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Trotsky: A Biography by [Service, Robert]
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Trotsky: A Biography Kindle Edition

3.4 out of 5 stars 38 customer reviews

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'The best biography of Trotsky to date... it disregards all sentimental nonsense and gives us the facts.'
--George Walden, Standpoint

`an outstanding, fascinating biography of this dazzling titan. It is as compelling as an adventure story - the ultimate rise and fall - but also revelatory as the scholarly revision of a historical reputation.'
--The Sunday Telegraph

`Seldom has the pathology of the revolutionary type, and its murderous consequences, been more mercilessly exposed than in this exemplary biography.' --Sunday Times Culture

`Drawing on much previously unreleased material, this is a scholarly work, but one with a light touch.'
--Huddersfield Daily Examiner

'balanced and thoroughly researched life of Trotsky by Robert Service, a British scholar of Soviet communism. Service knows the period's personalities inside out: he has already trawled the archives to write well-received biographies of Stalin and Vladimir Lenin, founder of the Soviet state...Service paints a perceptive portrait.' --Financial Times

'In this astonishingly comprehensive book- Robert Service has trawled almost every archive on the planet that has any reference to Trotsky...This is a superb work of scholarship, and above all leaves the reader in no doubt as to the evil of Trotsky, not just in politics but in his personal life...if you seek to know about this crucial figure in the history of Marxism-Leninism, this book will tell you everything.' --Daily Telegraph

'Masterful new life of Trotsky. Yet the book is much more than a dry critique of Trotsky's place in the Communist pantheon. It is a pacy, compelling account of one of the most magnetic and gifted leaders of the Russian revolution.' --Mail on Sunday

'Robert Service's Trotsky is, as the author points out, the first full biography to be written by a non-Trotskyist...Trotsky is the final part of a triptych, and you can sense the author's enjoyment as he completes his heroic task.'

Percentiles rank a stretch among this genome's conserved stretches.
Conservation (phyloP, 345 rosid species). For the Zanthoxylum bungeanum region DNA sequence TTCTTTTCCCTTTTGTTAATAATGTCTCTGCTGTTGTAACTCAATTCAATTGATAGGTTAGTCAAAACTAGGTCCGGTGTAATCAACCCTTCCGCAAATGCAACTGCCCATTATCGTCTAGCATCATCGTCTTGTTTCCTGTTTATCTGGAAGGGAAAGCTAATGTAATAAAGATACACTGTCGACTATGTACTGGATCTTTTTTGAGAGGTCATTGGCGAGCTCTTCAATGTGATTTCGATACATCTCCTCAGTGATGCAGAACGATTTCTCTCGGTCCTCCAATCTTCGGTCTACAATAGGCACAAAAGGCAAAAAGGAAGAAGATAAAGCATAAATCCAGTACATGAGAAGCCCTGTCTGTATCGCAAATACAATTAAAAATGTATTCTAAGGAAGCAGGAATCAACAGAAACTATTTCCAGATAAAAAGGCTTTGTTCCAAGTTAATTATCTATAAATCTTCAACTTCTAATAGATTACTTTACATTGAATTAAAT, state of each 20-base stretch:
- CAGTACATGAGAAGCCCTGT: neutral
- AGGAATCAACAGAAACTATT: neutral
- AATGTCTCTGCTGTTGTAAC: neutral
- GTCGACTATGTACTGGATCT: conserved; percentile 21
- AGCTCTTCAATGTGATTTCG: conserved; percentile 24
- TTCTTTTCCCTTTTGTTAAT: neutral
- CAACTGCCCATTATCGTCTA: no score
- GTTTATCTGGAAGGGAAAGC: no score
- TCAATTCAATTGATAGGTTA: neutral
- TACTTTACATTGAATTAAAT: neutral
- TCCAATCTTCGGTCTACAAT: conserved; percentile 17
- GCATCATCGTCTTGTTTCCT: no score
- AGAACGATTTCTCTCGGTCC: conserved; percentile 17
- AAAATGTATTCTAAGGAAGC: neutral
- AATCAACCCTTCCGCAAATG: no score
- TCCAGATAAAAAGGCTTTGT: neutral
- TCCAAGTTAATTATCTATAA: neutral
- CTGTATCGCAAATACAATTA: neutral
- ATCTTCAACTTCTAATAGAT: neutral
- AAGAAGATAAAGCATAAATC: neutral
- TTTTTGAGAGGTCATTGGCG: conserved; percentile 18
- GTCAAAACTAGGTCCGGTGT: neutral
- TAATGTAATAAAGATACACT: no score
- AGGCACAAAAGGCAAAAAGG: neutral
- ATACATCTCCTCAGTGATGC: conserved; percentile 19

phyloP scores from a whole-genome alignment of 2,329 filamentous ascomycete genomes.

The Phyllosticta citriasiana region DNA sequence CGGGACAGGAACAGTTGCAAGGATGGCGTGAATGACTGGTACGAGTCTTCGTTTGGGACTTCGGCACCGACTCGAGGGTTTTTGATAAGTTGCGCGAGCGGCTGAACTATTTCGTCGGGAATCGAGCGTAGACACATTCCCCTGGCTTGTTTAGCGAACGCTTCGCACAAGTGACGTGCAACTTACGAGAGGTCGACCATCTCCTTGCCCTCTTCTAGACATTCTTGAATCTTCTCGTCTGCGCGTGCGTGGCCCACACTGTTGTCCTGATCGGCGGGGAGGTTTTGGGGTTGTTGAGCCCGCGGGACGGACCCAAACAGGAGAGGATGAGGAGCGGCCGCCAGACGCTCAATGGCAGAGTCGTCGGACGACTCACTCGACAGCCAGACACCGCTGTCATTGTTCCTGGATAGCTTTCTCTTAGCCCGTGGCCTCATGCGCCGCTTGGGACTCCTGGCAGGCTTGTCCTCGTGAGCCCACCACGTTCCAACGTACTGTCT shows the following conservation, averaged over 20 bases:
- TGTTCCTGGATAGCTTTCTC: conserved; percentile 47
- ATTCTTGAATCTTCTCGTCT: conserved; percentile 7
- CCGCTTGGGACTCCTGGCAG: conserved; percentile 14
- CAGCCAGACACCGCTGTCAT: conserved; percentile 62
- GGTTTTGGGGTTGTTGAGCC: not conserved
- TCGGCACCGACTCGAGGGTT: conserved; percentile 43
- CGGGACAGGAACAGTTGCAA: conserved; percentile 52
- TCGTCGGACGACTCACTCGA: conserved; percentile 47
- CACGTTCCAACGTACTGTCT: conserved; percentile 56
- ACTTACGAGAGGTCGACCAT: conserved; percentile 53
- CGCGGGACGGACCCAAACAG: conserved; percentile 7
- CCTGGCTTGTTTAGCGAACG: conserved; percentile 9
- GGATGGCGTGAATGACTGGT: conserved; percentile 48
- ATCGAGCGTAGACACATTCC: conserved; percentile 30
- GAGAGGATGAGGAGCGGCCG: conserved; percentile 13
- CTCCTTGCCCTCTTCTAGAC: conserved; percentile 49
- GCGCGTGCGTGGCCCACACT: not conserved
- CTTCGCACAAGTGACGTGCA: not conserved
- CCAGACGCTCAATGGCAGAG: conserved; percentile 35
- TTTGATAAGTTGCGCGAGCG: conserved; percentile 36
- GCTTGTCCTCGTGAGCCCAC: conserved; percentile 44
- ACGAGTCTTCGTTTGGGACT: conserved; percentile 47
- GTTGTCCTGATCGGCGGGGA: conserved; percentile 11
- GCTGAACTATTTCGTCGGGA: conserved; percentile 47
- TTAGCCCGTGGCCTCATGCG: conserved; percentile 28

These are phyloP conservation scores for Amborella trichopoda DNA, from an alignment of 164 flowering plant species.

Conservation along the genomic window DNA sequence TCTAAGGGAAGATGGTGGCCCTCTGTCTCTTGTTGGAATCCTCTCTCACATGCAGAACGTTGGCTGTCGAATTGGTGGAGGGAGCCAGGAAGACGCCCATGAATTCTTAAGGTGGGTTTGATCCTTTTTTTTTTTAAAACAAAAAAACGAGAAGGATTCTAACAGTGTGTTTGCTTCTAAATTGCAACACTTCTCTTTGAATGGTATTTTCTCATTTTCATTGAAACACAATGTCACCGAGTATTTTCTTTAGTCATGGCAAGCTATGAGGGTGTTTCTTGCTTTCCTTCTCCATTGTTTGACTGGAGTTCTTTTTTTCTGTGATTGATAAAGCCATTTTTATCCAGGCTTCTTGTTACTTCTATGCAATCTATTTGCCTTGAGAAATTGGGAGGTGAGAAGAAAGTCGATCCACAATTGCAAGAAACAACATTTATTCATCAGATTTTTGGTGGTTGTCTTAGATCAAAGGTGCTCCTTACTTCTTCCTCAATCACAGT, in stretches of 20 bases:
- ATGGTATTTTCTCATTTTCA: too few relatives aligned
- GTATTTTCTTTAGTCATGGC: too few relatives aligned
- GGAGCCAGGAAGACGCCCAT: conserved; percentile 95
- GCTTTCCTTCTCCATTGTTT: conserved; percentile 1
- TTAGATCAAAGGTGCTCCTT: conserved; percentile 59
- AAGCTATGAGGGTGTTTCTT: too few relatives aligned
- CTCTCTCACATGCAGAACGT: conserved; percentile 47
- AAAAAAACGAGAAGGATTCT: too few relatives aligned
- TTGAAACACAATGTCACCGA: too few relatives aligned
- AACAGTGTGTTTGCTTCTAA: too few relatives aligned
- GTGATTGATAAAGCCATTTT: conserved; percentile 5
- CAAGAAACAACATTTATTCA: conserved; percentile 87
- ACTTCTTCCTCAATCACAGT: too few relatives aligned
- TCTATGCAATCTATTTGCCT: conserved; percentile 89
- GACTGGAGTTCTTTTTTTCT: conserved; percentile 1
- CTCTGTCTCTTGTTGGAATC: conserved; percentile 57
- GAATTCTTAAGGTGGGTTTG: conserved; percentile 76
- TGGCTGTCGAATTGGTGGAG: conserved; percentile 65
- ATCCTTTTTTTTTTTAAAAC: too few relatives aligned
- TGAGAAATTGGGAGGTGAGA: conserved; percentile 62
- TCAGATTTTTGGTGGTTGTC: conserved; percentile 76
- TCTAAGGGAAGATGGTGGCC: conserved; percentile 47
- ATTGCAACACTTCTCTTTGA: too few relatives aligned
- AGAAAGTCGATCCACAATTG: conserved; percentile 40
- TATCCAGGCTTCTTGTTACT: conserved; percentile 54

--Times Literary Supplement

'a fascinating biography of the revolutionary who was driven out and finally murdered by Starlin.'
--New Statesman

'Outstanding' --The Tablet

'Magisterial... One of the strengths of Robert Service's superb biography is the way it effortlessly incorporates new material that sheds light on the private life of a public figure who was careful to shape his image in his autobiographical writings.'
--The Jewish Chronicle

'Robert Service has uncovered a mass of new information, some of which makes for a pretty unattractive view of the man. Trotsky A Biography is sparkling on his political and personal travails, and indeed his crimes and follies.' --The Independent

'gripping new biography.'
--Catholic Herald

'This magisterial biography may be taken as a tarring of Trotsky with the brush of Bolshevism or proof that the spectre of communism is still at large.'
--Times Higher Education Supplement

`a fascinating study which is bound to become the definitive biography.' --East Riding News

Book Description

A riveting new biography of Leon Trotsky from the critically acclaimed author of Lenin and Stalin

Product details

  • Format: Kindle Edition
  • File Size: 3198 KB
  • Print Length: 624 pages
  • Publisher: Pan; Reprints edition (15 April 2010)
  • Sold by: Amazon Media EU S.à r.l.
  • Language: English
  • ASIN: B003H83YCS
  • Text-to-Speech: Enabled
  • X-Ray:
  • Word Wise: Not Enabled
  • Enhanced Typesetting: Enabled
  • Average Customer Review: 3.4 out of 5 stars 38 customer reviews
  • Amazon Bestsellers Rank: #253,433 Paid in Kindle Store (See Top 100 Paid in Kindle Store)
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Customer Reviews

Top Customer Reviews

Format: Hardcover
I have now finished Service's book. Well, I have to agree with some of the critical comments above. It is written in a rather pedestrian style, and yes, Service does come across as snide in parts. He doesn't much like his subject, that's clear. As for the alleged errors of fact, I'm not qualified to pronounce on that, but in a book of 500 densely written pages (excluding notes and index) it would be surprising if there were no errors of fact in it. These complaints may be nit-picking. Readers like myself who know little of Trotsky the man are more interested in getting an overall picture of what made him tick, than in a catalogue of details.